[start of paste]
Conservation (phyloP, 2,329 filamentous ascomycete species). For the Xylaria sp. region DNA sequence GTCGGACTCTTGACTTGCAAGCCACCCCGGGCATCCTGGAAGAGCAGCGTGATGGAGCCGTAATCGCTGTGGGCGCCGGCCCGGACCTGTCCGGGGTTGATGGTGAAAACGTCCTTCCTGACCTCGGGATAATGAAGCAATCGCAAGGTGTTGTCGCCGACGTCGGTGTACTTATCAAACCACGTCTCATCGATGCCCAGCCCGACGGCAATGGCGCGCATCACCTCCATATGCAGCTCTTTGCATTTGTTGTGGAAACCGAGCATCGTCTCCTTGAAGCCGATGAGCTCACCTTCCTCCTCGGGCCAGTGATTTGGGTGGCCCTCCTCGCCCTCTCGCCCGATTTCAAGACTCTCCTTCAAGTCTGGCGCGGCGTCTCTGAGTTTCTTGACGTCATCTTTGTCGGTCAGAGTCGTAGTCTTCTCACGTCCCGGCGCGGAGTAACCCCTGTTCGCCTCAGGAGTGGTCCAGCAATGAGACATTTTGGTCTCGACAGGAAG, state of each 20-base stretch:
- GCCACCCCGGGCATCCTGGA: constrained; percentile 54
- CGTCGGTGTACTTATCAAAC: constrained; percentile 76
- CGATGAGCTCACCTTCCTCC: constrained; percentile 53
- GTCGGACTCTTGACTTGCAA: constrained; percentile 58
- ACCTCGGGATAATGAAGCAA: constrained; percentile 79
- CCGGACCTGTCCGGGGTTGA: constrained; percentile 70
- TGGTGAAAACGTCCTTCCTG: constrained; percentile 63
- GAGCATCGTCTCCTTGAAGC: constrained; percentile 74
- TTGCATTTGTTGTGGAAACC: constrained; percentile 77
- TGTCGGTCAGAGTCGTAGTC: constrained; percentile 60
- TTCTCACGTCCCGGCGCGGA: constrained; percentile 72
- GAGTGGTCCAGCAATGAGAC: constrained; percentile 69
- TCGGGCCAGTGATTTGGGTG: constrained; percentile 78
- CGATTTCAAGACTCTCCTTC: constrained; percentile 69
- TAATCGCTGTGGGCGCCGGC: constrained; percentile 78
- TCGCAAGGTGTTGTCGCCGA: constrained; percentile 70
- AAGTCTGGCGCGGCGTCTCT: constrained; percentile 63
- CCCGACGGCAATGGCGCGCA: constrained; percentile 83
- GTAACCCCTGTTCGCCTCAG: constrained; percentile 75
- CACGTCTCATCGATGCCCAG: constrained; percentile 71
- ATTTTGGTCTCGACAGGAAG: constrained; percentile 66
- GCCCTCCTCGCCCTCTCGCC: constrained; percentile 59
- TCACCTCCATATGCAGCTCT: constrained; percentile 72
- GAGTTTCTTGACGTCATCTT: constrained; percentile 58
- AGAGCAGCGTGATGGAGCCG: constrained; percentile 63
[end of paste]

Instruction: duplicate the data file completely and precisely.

Conservation (phyloP, 2,329 filamentous ascomycete species). For the Xylaria sp. region DNA sequence GTCGGACTCTTGACTTGCAAGCCACCCCGGGCATCCTGGAAGAGCAGCGTGATGGAGCCGTAATCGCTGTGGGCGCCGGCCCGGACCTGTCCGGGGTTGATGGTGAAAACGTCCTTCCTGACCTCGGGATAATGAAGCAATCGCAAGGTGTTGTCGCCGACGTCGGTGTACTTATCAAACCACGTCTCATCGATGCCCAGCCCGACGGCAATGGCGCGCATCACCTCCATATGCAGCTCTTTGCATTTGTTGTGGAAACCGAGCATCGTCTCCTTGAAGCCGATGAGCTCACCTTCCTCCTCGGGCCAGTGATTTGGGTGGCCCTCCTCGCCCTCTCGCCCGATTTCAAGACTCTCCTTCAAGTCTGGCGCGGCGTCTCTGAGTTTCTTGACGTCATCTTTGTCGGTCAGAGTCGTAGTCTTCTCACGTCCCGGCGCGGAGTAACCCCTGTTCGCCTCAGGAGTGGTCCAGCAATGAGACATTTTGGTCTCGACAGGAAG, state of each 20-base stretch:
- GCCACCCCGGGCATCCTGGA: constrained; percentile 54
- CGTCGGTGTACTTATCAAAC: constrained; percentile 76
- CGATGAGCTCACCTTCCTCC: constrained; percentile 53
- GTCGGACTCTTGACTTGCAA: constrained; percentile 58
- ACCTCGGGATAATGAAGCAA: constrained; percentile 79
- CCGGACCTGTCCGGGGTTGA: constrained; percentile 70
- TGGTGAAAACGTCCTTCCTG: constrained; percentile 63
- GAGCATCGTCTCCTTGAAGC: constrained; percentile 74
- TTGCATTTGTTGTGGAAACC: constrained; percentile 77
- TGTCGGTCAGAGTCGTAGTC: constrained; percentile 60
- TTCTCACGTCCCGGCGCGGA: constrained; percentile 72
- GAGTGGTCCAGCAATGAGAC: constrained; percentile 69
- TCGGGCCAGTGATTTGGGTG: constrained; percentile 78
- CGATTTCAAGACTCTCCTTC: constrained; percentile 69
- TAATCGCTGTGGGCGCCGGC: constrained; percentile 78
- TCGCAAGGTGTTGTCGCCGA: constrained; percentile 70
- AAGTCTGGCGCGGCGTCTCT: constrained; percentile 63
- CCCGACGGCAATGGCGCGCA: constrained; percentile 83
- GTAACCCCTGTTCGCCTCAG: constrained; percentile 75
- CACGTCTCATCGATGCCCAG: constrained; percentile 71
- ATTTTGGTCTCGACAGGAAG: constrained; percentile 66
- GCCCTCCTCGCCCTCTCGCC: constrained; percentile 59
- TCACCTCCATATGCAGCTCT: constrained; percentile 72
- GAGTTTCTTGACGTCATCTT: constrained; percentile 58
- AGAGCAGCGTGATGGAGCCG: constrained; percentile 63